[ Back to EurekAlert! ] Public release date: 16-May-2013
[ | E-mail Share Share ]

Contact: John Paul Gutierrez
jpgutierrez@icahdq.org
International Communication Association

Predicting risky sexual behavior

Comprehensive survey can help health workers identify potentially risky behavior

Washington, DC (May 13, 2013) A recent study by a team of researchers at the University of Nevada, Las Vegas found that risky sexual behavior can be predicted by cultural, socioeconomic and individual mores in conjunction with how one views themselves.

Katherine Hertlein of the University of Nevada, Las Vegas will present her team's findings at the 63rd annual International Communication Association conference in London. Hertlein and colleagues surveyed over 800 participants and evaluated elements of the likelihood of one's engagement in high-risk sexual behavior. Approximately 120 variables were designed to give information on each area of focus socio/demographic, active sanctions, cultural, relational and individual factors. The data supports the contention that the sexual script, or how groups are "supposed" at act regarding sex, has a significant impact on the likelihood of engaging in high-risk sexual behavior. The cultural factor, which included gender stereotyping, sexual fantasy, sexual conservatism and pornography usage, proved the most reliable on predicting high-risk sexual behavior.

Individuals who engage in high-risk sexual behavior (HRSB) expose themselves to multiple risks, including those that are social, emotional, and physical in nature. Such risks can include effects to interpersonal relationships, self-esteem and overall well-being and health. With such important effects of engagement, it is imperative that a variety of healthcare providers understand an individual's decision-making process as a way to prevent unnecessary and adverse health, social, and behavioral consequences.

Researchers have limited themselves to testing how specific elements in isolation impact decision-making rather than examining the combined influence of multiple variables on the decision making process. This is problematic because variables such as substance use, relationship exclusivity, moral development, religiosity, and sensation-seeking have been found, in some cases, to mediate the sexual decision-making process. No study to date has included all of these variables in one coherent model. This study was the first of its kind to include a cluster of variables identified in the literature that was included in testing a model of sexual decision-making in cases of high-risk sexual behavior.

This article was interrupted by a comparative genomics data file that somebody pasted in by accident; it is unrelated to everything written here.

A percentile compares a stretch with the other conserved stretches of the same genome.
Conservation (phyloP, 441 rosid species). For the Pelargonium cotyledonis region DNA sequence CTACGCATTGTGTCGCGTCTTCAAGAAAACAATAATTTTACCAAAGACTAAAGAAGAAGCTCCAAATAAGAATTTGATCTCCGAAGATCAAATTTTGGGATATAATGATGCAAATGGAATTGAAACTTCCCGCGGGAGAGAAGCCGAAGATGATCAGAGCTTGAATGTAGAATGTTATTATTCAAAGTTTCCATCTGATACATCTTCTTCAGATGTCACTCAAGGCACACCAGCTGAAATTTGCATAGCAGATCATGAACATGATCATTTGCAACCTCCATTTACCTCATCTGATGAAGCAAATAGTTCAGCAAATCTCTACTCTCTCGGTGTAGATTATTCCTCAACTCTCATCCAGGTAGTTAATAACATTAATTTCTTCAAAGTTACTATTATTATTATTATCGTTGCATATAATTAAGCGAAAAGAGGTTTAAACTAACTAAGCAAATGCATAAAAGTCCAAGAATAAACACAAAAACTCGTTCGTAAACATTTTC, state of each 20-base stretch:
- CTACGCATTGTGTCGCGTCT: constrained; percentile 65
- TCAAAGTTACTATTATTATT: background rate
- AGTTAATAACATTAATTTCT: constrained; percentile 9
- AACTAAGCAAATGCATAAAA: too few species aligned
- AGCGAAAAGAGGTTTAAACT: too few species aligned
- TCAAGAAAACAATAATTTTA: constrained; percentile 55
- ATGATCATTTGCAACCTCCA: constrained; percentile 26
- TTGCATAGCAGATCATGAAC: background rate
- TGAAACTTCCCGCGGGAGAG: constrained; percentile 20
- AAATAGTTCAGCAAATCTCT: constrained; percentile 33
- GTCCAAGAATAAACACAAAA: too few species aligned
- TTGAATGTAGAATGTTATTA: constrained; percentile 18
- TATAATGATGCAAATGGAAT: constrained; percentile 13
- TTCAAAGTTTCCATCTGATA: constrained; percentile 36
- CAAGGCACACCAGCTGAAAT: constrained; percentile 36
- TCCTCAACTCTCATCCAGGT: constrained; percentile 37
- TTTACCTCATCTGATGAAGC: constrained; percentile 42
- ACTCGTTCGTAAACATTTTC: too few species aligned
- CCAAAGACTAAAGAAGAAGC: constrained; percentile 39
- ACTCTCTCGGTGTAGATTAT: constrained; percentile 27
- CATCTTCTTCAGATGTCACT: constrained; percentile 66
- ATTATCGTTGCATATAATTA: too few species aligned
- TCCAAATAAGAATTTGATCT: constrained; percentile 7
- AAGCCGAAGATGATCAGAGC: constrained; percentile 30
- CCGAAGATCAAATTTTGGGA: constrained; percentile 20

"This research can provide information that will inform health educators, public health nurses, HIV/AIDS programs and other community resources as to the motivations and contributing factors inherent in decision-making around engagement in risky sexual practices," said Hertlein. "Further, research findings may contribute to improved outreach, education, preventive efforts, and treatments to help control the spread of sexually transmitted infections."

###

"Testing a Model Predicting Risky Sexual Behavior," by Katherine Hertlein,Tara Emmers-Sommer, and Alexis Kennedy; To be presented at the 63rd Annual Conference of the International Communication Association, London, England, June 17-21.

Contact: To schedule an interview with the author or a copy of the research, please contact John Paul Gutierrez, jpgutierrez@icahdq.org.

About ICA

The International Communication Association is an academic association for scholars interested in the study, teaching, and application of all aspects of human and mediated communication. With more than 4,300 members in 80 countries, ICA includes 26 divisions and interest groups and publishes the Communication Yearbook and five major, peer-reviewed journals: Journal of Communication, Communication Theory, Human Communication Research, Communication, Culture & Critique, and the Journal of Computer-Mediated Communication. For more information, visit http://www.icahdq.org.



[ Back to EurekAlert! ] [ | E-mail Share Share ]

 


AAAS and EurekAlert! are not responsible for the accuracy of news releases posted to EurekAlert! by contributing institutions or for the use of any information through the EurekAlert! system.